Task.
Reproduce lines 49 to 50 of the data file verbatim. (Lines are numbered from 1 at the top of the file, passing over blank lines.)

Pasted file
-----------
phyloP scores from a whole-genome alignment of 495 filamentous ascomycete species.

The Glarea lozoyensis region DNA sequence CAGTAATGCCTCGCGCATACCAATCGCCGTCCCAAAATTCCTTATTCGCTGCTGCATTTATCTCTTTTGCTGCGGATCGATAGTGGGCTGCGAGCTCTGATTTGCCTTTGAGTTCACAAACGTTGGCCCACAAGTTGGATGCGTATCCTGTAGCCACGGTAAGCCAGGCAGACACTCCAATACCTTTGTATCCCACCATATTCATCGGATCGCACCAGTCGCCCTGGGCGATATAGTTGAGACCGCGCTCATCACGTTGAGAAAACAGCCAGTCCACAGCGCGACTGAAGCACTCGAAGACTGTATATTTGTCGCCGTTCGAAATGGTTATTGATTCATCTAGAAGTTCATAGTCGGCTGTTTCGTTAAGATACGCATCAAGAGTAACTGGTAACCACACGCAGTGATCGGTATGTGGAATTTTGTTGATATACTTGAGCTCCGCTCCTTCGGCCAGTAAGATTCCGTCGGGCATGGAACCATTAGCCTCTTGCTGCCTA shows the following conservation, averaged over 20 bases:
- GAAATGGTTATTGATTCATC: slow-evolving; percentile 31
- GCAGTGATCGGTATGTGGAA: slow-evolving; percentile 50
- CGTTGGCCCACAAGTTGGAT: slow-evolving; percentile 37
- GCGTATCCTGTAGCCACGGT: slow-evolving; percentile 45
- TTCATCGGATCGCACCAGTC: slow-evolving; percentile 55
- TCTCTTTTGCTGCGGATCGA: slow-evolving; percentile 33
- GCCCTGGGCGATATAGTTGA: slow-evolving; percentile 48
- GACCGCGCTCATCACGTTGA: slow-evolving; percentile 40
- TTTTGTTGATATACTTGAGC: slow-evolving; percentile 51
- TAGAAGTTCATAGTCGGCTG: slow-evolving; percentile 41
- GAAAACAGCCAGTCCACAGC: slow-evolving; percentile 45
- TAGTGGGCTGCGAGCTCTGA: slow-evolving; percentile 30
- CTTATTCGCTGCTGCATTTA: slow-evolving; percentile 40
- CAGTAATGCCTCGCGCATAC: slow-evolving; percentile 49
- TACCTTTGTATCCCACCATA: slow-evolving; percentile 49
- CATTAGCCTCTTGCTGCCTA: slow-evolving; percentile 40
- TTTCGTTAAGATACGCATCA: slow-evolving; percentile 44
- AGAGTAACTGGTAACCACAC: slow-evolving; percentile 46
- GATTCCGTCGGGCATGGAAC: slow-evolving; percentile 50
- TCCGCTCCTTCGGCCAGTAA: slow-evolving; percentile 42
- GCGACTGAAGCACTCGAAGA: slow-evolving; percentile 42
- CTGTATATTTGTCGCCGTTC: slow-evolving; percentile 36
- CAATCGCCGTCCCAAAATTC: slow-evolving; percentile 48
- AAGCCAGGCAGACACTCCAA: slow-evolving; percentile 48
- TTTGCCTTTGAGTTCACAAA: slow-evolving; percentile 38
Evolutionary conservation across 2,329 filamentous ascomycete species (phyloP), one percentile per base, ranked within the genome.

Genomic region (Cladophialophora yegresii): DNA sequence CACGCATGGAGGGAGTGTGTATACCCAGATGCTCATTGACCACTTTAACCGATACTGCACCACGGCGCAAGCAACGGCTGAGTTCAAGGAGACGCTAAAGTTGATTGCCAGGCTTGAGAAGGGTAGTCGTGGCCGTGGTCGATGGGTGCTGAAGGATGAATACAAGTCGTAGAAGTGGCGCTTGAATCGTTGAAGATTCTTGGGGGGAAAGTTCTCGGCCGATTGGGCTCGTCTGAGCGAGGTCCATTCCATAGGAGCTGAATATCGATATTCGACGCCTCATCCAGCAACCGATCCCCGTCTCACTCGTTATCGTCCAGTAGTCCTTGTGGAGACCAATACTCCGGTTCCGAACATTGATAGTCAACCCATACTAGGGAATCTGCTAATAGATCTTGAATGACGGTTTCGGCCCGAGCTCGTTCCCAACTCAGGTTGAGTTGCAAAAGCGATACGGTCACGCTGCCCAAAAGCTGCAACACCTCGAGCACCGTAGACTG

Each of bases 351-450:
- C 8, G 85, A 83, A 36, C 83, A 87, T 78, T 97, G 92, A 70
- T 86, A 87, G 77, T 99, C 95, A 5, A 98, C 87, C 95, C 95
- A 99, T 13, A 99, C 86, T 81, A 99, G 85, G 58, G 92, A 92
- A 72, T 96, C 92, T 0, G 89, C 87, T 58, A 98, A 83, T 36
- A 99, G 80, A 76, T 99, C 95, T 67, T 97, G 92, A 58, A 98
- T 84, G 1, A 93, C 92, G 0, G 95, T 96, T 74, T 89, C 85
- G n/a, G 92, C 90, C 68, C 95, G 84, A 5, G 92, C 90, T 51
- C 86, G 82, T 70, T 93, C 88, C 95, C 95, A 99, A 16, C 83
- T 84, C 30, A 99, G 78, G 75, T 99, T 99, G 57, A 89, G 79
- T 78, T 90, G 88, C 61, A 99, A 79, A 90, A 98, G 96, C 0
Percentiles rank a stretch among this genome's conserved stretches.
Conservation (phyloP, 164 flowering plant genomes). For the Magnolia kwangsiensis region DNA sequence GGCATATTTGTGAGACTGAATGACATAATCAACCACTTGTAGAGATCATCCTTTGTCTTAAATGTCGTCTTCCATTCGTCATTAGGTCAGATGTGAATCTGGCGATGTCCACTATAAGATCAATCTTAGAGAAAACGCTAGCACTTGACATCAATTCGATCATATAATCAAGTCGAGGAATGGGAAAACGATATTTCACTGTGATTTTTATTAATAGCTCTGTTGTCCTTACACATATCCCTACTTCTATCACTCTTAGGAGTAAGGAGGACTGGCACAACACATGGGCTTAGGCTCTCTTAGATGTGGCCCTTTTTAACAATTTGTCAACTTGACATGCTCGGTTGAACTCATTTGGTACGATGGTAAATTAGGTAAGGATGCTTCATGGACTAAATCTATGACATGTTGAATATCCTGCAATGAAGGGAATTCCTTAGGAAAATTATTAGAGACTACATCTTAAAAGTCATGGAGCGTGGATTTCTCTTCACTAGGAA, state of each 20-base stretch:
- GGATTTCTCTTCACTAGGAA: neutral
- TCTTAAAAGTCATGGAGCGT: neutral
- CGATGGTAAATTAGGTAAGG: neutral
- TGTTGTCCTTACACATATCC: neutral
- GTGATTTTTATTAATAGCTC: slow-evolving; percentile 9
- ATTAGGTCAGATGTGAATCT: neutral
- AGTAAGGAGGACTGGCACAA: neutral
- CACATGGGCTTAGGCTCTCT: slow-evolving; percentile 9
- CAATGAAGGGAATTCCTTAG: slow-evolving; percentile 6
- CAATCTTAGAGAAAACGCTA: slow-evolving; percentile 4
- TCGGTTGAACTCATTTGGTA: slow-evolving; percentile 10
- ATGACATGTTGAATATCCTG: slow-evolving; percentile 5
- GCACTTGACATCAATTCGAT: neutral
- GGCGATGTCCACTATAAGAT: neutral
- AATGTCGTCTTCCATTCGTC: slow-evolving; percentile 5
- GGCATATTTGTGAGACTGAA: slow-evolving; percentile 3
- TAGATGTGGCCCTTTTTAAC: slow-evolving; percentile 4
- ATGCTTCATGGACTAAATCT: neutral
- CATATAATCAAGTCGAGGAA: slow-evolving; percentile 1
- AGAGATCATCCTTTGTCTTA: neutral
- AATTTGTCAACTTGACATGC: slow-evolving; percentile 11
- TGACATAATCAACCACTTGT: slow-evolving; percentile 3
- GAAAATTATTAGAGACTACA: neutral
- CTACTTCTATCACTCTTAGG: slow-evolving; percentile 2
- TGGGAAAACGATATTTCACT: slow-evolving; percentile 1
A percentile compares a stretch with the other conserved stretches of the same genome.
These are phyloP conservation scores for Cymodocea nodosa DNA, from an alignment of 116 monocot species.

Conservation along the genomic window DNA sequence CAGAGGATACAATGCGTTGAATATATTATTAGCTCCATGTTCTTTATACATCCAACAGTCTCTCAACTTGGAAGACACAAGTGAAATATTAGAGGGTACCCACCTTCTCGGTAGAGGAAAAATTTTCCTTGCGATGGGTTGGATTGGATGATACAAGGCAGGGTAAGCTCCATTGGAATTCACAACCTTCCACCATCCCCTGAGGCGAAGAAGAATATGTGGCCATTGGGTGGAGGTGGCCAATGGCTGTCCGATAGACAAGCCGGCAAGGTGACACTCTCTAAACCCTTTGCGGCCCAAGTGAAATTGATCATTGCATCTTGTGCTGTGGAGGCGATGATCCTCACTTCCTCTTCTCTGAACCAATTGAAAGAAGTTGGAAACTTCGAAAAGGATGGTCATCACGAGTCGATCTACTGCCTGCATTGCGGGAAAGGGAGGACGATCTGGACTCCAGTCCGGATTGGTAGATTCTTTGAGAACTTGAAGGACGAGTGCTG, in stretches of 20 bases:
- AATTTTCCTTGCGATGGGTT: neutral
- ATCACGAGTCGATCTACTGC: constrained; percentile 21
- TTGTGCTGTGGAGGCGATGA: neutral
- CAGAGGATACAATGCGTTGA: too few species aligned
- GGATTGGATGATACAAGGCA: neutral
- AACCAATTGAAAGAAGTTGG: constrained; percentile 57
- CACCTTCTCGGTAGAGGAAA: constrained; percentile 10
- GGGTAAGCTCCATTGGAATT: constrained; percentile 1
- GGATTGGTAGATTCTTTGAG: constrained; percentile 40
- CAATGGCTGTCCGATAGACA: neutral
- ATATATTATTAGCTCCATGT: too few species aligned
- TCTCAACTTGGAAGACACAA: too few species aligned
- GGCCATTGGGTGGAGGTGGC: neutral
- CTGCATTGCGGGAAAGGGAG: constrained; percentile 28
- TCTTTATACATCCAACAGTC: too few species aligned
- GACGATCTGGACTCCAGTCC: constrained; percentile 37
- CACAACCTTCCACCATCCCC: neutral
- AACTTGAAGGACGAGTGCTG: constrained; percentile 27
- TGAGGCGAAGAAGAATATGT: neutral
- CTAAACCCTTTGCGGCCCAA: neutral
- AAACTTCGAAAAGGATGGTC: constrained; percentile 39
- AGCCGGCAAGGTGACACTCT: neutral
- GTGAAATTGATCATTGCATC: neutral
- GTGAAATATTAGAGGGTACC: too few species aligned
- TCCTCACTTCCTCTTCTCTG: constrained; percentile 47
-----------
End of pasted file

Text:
- AGTAAGGAGGACTGGCACAA: neutral
- CACATGGGCTTAGGCTCTCT: slow-evolving; percentile 9